Articles and Case Studies

Combat Stress With Healthy Habits

21 Sep 2012

It's almost that time of year again, when for a lot of medical students, it's nose to the grindstone, preparing and studying for end of year exams and clinical evaluations.

It's almost that time of year again, when for a lot of medical students, it's nose to the grindstone, preparing and studying for end of year exams and clinical evaluations.

Adopting healthy habits early in your medical career will help you to be a better and happier doctor. So if you're starting to feel the end of year pressure, consider these survival tips:

  • Be aware of your signs of stress and seek to counteract them
  • Know your limits – it is OK to say "no"
  • Set yourself attainable goals
  • Keep in mind your academic results will tell you nothing about the type of doctor you will become
  • Criticism doesn't imply inadequacy – learn how to use it
  • Share your stress by debriefing – talk to someone you can trust
  • Take care of yourself as you would a patient – eat and drink well
  • If you do not already have one, find your own GP
  • Get active – try walking, running, yoga, swimming, meditation or aerobics
  • Avoid self-medication – it's habit forming and will only cause more problems
  • Be aware excessive drinking and drug use may feel like an escape but may lead to addiction, poor health and bigger problems
  • Develop good time management skills
  • When you make a mistake – share it with someone you trust, and learn from it
  • Monitor your fellow students and be their advocate – let them know it is OK to be feeling the way they are and that they should seek help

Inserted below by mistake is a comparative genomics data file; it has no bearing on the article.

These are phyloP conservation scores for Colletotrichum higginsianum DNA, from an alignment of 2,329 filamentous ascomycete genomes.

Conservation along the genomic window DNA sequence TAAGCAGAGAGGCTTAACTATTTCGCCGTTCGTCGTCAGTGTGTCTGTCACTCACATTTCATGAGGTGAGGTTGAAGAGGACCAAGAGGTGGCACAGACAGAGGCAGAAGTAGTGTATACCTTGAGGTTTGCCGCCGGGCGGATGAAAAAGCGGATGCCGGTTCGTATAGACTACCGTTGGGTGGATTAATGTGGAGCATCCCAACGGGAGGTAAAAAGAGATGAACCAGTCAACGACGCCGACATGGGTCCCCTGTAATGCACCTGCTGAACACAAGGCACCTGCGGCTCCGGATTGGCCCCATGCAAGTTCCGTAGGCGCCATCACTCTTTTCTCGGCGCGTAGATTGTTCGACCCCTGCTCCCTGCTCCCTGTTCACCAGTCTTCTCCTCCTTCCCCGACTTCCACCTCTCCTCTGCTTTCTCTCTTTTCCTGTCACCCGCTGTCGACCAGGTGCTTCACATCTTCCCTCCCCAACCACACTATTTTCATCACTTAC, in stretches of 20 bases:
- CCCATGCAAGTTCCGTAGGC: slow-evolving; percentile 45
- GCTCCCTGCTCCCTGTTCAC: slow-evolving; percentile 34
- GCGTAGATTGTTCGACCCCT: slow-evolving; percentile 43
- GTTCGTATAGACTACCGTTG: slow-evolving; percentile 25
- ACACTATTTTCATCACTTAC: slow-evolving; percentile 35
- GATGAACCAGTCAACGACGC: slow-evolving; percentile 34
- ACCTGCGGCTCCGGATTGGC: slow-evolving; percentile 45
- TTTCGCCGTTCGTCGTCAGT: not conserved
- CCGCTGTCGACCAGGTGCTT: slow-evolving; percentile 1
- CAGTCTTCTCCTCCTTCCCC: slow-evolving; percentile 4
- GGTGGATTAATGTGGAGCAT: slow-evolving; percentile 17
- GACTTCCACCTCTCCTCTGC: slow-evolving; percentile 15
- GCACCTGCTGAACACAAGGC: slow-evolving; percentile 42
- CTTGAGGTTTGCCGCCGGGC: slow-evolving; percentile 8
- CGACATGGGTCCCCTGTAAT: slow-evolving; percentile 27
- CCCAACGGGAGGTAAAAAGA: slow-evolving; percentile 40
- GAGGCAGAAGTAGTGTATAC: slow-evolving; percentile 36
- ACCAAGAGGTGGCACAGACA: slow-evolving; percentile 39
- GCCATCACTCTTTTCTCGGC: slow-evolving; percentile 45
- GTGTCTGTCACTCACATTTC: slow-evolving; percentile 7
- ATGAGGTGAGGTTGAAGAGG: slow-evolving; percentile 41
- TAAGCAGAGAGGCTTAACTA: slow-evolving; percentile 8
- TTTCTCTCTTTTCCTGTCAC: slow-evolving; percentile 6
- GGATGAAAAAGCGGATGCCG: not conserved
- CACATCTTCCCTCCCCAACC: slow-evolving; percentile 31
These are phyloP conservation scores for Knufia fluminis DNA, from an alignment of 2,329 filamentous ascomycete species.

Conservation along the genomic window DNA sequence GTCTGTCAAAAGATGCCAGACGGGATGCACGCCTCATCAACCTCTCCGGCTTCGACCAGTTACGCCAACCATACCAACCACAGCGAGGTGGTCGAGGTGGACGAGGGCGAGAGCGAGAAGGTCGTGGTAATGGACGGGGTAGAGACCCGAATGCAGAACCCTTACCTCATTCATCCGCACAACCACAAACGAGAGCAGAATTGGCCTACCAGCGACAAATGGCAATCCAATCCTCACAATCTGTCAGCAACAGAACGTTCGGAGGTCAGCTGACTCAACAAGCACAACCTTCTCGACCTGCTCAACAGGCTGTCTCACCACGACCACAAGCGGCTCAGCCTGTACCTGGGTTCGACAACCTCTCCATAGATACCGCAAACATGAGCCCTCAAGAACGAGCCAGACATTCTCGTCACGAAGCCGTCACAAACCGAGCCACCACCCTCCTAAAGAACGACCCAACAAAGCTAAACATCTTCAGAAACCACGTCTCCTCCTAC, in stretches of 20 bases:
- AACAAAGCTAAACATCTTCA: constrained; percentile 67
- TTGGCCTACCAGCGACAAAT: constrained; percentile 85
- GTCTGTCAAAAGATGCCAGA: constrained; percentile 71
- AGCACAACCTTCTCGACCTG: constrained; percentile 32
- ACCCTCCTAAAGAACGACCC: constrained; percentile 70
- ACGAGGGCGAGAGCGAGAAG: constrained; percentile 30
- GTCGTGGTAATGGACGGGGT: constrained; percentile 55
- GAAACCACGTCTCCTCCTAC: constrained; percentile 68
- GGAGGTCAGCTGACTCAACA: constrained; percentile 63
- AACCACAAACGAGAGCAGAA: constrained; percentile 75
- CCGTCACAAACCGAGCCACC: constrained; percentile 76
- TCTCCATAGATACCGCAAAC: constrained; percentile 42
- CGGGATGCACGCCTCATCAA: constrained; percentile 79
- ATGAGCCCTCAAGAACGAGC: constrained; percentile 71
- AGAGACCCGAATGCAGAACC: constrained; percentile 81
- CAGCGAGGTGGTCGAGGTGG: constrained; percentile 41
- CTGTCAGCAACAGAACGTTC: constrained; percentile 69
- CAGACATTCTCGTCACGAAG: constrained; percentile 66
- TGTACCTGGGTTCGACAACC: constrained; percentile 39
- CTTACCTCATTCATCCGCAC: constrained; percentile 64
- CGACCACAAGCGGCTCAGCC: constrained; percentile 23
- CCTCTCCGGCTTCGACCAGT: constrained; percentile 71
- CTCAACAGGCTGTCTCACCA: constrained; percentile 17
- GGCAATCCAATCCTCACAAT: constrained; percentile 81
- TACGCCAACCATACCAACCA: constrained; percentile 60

• Call your Medical Defence Organisation (MDO) at any time. As a Member of MDA National, you have access to our 24/7 Medico-legal Advisory Service on 1800 011 255

Remember you are not alone You can seek help from a myriad of organisations, including your university counselling or support service.



My Career Journey with Dr Nick Coatsworth

Dr Nick Coatsworth is an expert in health policy, public administration and a practising infectious diseases physician. He held a national role in the Australian response to COVID-19 as Deputy Chief Medical Officer of Australia, becoming one of the most recognised medical spokespeople during the pandemic. Nick engaged the Australian community through a variety of media platforms most notably as the spearhead of the national COVID-19 vaccination campaign. Dr Micheal Gannon, Obstetrician & Gynaecologist, sits down with Dr Nick Coatsworth to discuss Nick's medical career journey, and what insights and advice he has for junior doctors. MDA National would like to acknowledge the contributions of MDA National staff, Members, friends and colleagues in the production of the podcast and note that this work is copyright. Apart from any use permitted under applicable copyright law, you may not reproduce the content of this podcast without the permission of MDA National. This podcast contains generic information only, is intended to stimulate thought and discussion, and doesn’t account for requirements of any particular individual. The content may contain opinions which are not necessarily those of MDA National. We recommend that you always contact your indemnity provider when you require specific advice in relation to your insurance policy or medico-legal matters. MDA National Members need to contact us for specific medico-legal advice on freecall 1800 011 255 or email We may also refer you to other professional services.


09 Jun 2022

Career complications and contending with uncertainty

Among the many challenges of the COVID-19 pandemic for junior doctors is how to respond to medical training impacts and career uncertainty. In this podcast, Dr Caroline Elton (a psychologist who specialises in helping doctors)and Dr Benjamin Veness (a Psychiatry registrar) share advice for coping with medical training and career delays, disruptions and unknowns.


10 Aug 2020